Hair loss in women is just that—when a woman experiences unexpected heavy loss of hair. Generally, people shed from 50 to 100 single hairs per day.When the balance is interrupted—when hair falls out and less hair grows in—hair loss happens. Hair loss is different than hair shedding. The medical name for hair loss is alopecia.
Hair goes through three cycles:
The anagen phase (growing phase) can last from two years to eight years. This phase generally refers to about 85% to 90% of the hair on your head.
The catagen phase (transition phase) is the time that hair follicles shrink and takes about two to three weeks.
The telogen phase (resting phase) takes about two to four months.
How common is hair loss in women?
However, it is estimated that more than 50% of women will experience noticeable hair loss. The most significant cause of hair loss in women is female-pattern hair loss (FPHL), which affects some 30 million women in the United States.
Who is affected by hair loss in women?
Any girl or woman can be affected by hair loss. However, it is usually more common in:
Women older than 40
Women who have just had babies
Women who have had chemotherapy and those who have been affected by other medications
What causes hair loss in women?
Family history (heredity): Causes thinning of hair along the top of the head.(FPHL is also called androgenetic alopecia or androgenic alopecia.) This type of hair often gets worse when estrogen is lost during menopause.
Hair style: Causes hair loss when hair is styled in ways that pull on roots, like tight ponytails, braids, or corn rows. If hair follicles are damaged, the loss can be permanent.
Extreme stress or shock to the body: Causes temporary hair loss.This type of hair loss is called telogen effluvium. It happens to hair in the resting stage.
Toxic substances, including chemotherapy, radiation therapy, and some medications: Cause sudden hair loss that can occur anywhere on the body. It happens to hair in the growth stage. Sometimes, this type of hair loss can be permanent if the hair follicles are damaged.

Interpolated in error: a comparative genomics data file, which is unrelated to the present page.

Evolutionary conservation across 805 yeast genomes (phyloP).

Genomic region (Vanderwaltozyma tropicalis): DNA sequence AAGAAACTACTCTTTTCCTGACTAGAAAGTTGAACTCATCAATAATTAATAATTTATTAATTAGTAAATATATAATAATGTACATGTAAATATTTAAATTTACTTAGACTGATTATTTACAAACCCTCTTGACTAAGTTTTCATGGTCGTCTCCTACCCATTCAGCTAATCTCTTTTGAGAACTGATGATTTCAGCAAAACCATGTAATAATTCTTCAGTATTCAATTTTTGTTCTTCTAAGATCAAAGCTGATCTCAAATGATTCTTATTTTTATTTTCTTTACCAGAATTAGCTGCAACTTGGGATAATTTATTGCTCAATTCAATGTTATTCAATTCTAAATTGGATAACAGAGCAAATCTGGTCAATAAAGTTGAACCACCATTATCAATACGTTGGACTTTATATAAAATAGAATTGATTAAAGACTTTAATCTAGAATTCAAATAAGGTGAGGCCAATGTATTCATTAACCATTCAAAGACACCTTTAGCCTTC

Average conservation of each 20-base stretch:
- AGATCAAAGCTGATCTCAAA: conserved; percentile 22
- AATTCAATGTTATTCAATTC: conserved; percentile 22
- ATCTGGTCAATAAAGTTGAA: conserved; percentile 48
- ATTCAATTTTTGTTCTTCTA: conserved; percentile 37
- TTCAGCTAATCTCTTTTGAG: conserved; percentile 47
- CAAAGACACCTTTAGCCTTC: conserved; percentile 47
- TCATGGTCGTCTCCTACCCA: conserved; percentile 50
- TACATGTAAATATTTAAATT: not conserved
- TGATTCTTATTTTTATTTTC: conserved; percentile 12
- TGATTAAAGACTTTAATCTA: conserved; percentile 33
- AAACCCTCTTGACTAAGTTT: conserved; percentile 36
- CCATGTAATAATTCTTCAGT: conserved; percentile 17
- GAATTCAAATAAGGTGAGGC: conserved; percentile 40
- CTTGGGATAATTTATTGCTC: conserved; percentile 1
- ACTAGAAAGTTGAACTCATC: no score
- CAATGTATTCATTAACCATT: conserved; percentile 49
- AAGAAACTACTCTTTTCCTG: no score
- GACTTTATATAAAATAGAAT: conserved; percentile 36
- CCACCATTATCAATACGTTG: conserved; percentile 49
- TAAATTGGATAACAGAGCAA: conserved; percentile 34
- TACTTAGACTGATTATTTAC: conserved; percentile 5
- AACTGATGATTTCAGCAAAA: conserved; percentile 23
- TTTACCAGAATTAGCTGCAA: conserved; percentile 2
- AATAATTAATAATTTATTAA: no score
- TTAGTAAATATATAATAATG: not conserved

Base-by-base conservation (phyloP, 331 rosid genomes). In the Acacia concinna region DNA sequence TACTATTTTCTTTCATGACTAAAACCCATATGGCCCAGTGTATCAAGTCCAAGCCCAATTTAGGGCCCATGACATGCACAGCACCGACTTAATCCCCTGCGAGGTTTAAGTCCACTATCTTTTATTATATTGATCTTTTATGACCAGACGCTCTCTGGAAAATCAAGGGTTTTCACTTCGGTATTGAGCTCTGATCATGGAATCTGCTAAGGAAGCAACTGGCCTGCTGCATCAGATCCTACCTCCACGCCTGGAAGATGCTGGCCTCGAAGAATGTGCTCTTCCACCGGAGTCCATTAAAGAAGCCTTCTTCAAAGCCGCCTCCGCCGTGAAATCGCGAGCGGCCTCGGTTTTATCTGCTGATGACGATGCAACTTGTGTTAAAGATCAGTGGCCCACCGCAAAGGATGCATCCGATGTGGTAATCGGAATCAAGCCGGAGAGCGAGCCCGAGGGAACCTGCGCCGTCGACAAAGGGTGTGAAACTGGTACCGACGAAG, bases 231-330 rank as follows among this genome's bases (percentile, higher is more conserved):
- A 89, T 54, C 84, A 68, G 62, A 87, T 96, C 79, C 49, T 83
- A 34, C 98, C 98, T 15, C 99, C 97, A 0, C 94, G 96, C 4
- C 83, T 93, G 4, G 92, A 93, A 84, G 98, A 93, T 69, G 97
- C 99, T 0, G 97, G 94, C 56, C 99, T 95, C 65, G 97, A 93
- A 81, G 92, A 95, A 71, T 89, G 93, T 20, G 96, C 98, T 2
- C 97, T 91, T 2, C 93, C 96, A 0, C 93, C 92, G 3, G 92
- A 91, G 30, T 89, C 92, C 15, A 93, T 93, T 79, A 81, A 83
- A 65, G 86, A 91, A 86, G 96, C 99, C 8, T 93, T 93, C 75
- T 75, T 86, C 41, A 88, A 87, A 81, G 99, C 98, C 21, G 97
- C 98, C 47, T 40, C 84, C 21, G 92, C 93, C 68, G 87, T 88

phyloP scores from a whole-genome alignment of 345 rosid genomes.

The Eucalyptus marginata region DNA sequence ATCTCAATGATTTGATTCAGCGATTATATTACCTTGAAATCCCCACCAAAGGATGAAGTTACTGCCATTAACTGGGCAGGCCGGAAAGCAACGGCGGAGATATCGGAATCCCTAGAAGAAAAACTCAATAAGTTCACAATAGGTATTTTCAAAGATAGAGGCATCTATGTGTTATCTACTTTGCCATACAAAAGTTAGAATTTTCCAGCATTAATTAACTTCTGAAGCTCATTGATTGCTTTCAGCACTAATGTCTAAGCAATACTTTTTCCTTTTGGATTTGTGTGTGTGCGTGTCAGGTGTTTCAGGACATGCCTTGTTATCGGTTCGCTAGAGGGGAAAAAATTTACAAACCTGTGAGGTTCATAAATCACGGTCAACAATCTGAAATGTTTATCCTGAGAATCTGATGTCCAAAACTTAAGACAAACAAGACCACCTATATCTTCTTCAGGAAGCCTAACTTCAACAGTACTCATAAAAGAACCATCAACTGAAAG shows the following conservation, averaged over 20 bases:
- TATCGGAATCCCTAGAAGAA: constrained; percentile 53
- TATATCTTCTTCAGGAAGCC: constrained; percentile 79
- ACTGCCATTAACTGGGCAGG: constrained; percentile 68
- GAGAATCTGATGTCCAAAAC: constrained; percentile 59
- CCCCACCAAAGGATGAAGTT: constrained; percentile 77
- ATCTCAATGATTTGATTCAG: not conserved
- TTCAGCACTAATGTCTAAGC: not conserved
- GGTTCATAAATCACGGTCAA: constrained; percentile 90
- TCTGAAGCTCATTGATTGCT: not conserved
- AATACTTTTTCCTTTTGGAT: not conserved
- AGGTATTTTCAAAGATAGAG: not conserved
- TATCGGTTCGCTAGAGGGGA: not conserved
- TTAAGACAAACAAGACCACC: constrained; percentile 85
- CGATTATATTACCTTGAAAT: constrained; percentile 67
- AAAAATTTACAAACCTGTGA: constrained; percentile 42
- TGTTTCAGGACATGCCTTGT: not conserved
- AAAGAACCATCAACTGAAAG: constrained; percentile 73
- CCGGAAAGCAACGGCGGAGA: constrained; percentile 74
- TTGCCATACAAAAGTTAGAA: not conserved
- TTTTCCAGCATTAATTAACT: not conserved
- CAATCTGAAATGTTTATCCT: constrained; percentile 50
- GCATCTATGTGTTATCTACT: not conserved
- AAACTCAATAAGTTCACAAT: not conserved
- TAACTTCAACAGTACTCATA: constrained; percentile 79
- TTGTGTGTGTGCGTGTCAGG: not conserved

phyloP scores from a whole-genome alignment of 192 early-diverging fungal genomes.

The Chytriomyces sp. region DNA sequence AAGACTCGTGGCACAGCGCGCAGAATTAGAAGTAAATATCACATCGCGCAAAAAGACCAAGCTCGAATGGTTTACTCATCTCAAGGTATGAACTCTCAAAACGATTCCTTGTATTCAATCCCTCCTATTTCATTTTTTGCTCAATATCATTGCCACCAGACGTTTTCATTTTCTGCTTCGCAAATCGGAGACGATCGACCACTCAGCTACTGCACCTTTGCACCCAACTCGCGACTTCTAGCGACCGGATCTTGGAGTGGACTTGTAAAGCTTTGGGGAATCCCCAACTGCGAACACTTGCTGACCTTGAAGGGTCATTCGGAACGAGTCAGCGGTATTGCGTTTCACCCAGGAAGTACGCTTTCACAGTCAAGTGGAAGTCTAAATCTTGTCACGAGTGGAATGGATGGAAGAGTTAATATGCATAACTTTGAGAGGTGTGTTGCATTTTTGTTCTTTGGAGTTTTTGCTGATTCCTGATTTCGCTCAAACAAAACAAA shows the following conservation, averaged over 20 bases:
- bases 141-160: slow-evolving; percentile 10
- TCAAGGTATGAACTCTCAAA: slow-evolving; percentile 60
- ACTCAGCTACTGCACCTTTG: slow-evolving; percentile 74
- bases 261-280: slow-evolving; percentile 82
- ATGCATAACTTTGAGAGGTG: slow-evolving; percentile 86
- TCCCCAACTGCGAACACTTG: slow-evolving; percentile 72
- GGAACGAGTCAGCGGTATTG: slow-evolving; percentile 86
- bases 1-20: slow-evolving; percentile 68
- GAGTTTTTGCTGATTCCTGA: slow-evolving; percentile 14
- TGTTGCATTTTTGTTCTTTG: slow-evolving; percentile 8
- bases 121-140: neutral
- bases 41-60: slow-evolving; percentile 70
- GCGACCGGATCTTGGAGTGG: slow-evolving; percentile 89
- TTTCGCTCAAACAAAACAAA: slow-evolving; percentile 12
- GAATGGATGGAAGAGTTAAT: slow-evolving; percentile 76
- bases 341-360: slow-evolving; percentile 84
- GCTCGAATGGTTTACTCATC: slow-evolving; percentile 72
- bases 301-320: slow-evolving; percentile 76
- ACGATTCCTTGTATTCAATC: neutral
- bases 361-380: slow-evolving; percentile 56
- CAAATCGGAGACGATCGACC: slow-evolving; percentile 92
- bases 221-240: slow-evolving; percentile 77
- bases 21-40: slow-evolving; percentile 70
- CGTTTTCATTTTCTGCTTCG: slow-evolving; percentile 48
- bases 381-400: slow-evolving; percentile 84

Other medical conditions: Alopecia areata is an autoimmune skin disease that causes patchy hair loss on the head and possibly other places on the body. It is usually not permanent.
What is the relationship between hair loss in women and menopause?
During menopause, you might see one of two things happen with your hair. You might start growing hair where you did not have it before. Or, you might see the hair you have start to thin. One cause may be changing levels of hormones during menopause. Estrogen and progesterone levels fall, meaning that the effects of the androgens, male hormones, are increased.This is also called androgenetic alopecia or androgenic alopecia.
Hair grows more slowly and falls out more easily in these cases. FPHL often means that thinning hair is centered at the crown and top of the head.You may be directed to have your iron levels or thyroid hormone levels tested.
For hair loss, minoxidil lotion or shampoo combined with antiandrogen drugs like spironolactone is one approach. Another is to use antidandruff shampoos with ingredients like ketoconazole and zinc pyrithione. You might also be told to try things that do not actually repair hair loss but do allow you to hide it.
What are the symptoms or signs of hair loss in women?
Seeing more hair fall out daily either on your brush, on the floor, in showers, on your pillows, or on the sink
Seeing noticeable patches of thinner or missing hair, including a part on the top of your head that gets wider